CTPAT

Significant Changes to CTPAT Trade Compliance Program in 2022

Diaz Trade Law is enthusiastic to announce Bloomberg Law published another one of our articles, “Significant Changes to CTPAT Trade Compliance Program in 2022“! Below is the article reproduced with permission for your reading pleasure. You can read the article here (where you’ll have the ability to access all of the great hyperlinks). Please note you cannot click on the hyperlinks below.

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International Trade Week

Diaz Trade Law was enthusiastic to attend various events from International Trade Week which took place from May 16-20 of 2022. Here is a recap of all the events we attended!

ADCVD

  • Scott McBride talked about transshipment and how it is evasion and how fraud is not covered by circumvention laws but rather by CBP.
  • This presentation discussed 226b, 226d, and 226f.
    • 226b discusses self-initiation and how a notice will be issued if the government initiates it.
    • 226d allows rejection of circumvention injury and identifying problems where parties can fix the issues.
    • In this case, if commerce does not identify the issue, commerce must issue determination and if it is extraordinarily complicated, it can be expanded up to a full year.

Food and Drug Administration

  • Angel Omar explained how all products are required to meet the same standards as domestic goods/products.
    • Drugs and devices must be safe and effective and require a fee application prior to importation.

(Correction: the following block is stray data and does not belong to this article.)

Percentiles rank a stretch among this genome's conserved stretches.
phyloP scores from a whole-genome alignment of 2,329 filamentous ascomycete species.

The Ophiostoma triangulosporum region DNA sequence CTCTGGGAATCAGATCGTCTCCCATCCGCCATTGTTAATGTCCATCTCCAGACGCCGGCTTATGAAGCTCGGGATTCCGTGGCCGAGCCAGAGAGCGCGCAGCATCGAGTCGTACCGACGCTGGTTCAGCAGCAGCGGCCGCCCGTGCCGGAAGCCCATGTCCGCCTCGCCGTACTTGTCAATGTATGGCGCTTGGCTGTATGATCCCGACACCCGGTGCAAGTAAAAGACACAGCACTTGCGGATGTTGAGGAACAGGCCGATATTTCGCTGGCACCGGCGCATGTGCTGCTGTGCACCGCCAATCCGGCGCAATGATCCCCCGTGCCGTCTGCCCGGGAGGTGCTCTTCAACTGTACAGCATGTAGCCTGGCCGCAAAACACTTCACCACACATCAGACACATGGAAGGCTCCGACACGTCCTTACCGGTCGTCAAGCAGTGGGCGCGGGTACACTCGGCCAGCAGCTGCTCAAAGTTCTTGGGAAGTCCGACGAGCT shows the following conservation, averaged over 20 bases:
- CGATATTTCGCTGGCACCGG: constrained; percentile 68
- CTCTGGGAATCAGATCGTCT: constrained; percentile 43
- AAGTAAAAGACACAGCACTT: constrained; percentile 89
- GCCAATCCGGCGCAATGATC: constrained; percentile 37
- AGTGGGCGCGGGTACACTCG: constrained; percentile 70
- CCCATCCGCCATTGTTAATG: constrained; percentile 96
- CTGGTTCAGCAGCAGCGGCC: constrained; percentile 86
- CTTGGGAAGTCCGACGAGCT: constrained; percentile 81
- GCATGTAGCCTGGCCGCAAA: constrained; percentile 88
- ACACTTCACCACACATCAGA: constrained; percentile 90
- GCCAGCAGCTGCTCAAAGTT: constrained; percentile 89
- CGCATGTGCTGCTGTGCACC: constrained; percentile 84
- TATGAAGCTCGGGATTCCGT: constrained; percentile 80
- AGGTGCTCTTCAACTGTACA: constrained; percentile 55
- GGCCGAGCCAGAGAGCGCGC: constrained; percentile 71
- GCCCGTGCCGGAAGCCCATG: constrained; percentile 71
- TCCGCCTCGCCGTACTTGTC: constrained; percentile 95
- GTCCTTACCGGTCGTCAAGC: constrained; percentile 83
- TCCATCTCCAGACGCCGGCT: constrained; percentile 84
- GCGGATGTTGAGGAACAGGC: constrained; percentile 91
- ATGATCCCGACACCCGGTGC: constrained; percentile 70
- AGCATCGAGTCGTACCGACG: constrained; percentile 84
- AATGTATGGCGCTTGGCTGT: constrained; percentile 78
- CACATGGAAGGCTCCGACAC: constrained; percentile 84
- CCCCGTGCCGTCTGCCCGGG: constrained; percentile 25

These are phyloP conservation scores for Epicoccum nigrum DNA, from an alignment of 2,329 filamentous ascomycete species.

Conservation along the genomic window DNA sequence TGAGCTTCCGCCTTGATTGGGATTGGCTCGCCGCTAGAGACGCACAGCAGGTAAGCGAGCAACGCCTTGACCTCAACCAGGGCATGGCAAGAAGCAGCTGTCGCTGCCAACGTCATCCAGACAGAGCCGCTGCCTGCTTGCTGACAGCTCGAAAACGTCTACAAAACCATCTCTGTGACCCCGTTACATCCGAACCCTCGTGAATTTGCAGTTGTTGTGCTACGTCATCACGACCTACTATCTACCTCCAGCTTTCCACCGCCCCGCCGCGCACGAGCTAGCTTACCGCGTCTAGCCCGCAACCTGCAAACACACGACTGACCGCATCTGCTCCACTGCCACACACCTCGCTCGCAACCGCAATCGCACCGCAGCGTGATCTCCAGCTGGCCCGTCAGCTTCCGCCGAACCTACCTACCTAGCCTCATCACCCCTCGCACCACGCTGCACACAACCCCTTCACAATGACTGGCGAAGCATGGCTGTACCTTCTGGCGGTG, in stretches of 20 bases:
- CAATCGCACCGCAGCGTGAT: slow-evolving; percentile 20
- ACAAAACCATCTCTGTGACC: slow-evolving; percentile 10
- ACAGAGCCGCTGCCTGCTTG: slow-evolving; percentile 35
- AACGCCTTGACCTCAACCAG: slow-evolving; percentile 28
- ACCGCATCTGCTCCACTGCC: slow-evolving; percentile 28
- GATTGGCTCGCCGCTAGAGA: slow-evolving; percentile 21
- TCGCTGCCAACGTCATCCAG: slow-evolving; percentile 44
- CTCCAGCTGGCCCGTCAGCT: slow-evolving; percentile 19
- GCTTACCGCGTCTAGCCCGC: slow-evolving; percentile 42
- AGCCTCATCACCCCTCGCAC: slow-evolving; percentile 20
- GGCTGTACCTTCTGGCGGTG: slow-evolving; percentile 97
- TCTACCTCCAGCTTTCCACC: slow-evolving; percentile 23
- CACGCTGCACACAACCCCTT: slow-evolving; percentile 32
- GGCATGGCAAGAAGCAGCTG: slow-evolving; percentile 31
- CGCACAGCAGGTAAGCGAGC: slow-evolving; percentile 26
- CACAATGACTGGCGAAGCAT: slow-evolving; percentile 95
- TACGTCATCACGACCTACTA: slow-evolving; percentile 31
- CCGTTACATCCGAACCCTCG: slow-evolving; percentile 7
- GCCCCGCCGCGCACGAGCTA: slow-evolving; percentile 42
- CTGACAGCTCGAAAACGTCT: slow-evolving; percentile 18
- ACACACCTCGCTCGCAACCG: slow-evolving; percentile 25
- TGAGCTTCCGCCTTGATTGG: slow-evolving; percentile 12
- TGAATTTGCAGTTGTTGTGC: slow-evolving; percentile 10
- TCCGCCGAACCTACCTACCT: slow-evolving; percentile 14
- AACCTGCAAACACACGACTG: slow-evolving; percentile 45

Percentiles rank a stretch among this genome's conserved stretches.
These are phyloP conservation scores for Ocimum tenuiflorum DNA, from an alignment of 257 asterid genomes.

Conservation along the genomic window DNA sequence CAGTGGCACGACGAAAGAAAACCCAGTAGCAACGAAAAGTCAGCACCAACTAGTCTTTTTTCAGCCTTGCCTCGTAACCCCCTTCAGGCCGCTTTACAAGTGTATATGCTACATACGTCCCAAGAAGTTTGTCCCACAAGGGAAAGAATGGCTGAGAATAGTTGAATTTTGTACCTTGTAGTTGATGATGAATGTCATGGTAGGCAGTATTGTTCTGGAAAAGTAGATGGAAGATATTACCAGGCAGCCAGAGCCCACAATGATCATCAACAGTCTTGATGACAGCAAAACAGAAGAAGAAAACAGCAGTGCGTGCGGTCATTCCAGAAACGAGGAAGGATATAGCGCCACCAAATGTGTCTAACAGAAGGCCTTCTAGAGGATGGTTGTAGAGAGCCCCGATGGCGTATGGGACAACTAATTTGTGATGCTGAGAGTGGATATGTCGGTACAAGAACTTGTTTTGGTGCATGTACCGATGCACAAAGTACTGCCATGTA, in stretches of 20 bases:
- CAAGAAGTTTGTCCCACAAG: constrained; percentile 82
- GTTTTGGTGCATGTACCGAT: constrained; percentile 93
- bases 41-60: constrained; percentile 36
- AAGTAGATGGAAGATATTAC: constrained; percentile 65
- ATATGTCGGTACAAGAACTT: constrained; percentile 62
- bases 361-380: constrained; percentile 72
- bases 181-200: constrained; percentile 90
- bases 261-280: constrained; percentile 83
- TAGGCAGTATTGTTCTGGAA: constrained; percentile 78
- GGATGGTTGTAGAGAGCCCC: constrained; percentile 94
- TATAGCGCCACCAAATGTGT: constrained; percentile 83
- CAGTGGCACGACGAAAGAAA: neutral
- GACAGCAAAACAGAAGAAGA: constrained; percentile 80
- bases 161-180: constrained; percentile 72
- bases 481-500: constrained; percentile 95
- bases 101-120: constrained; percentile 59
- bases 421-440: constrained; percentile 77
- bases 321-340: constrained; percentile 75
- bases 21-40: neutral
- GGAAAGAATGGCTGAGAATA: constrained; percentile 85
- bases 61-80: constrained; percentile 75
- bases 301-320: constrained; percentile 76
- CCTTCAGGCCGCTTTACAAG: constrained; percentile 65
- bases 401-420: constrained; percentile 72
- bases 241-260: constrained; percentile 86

• Every product must meet performance requirements and must contain a label that is presented in English.
  • Food, Drugs, and Cosmetics Act has an import section that allows for refusal for import electronics and products that fail to meet the applicable standards.
    • Appearance is very important and based on the standard, the FDA can refuse the entry of goods that appear to be misbranded.
    • Section 708 allows the FDA to destroy products without an opportunity to export/refuse if the product is valued at $2500 or less.
  • FDA’s import alerts allow […]

Customs and Trade Law Weekly Snapshot

Here is a recap of the latest customs and international trade law news:

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Maritime Industry Rocked by Cyber Attacks

Co-Authored by Sharath Patil

The maritime industry has been rocked by a string of cyber-attacks in recent weeks. Two of the most severe incidents involved the United Nation’s shipping agency, the International Maritime Organization (“IMO”), and the French shipping company CMA GCM S.A. (“CMA GCM”). These attacks remind the shipping industry about the dangers of such attacks and the importance of cybersecurity compliance. From a trade and customs perspective, such incidents trigger post incident analysis and other measures as part of the U.S. Customs & Border Protection’s (“CBP”) Customs Trade Partnership Against Terrorism Minimum Security Criteria. We will discuss two of the most severe cyber-attack incidents in recent weeks below and then discuss the trade and customs implications of such attacks.

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DTL Tuned-In to the 2020 World Trade Center Miami’s International Trade Week – Check out our Recap:

111During the weeklong series of 10 informative webinars on trade regulations, we heard TOP TIPs from numerous federal agencies, including U.S. Customs & Border Protection (CBP), U.S. Food and Drug Administration (FDA)’s Division of Southeast Imports, Miami’s CBP Fines, Penalties & Forfeitures (FP&F) Office, Miami CTPAT Field Office and more! Each webinar was produced to assist importers and exporters understand compliance and hot issues. Below are summaries of two webinars – FDA Import Operations Associated with COVID-19 Efforts and CTPAT – State of the Program / Minimum Security Criteria Updates:
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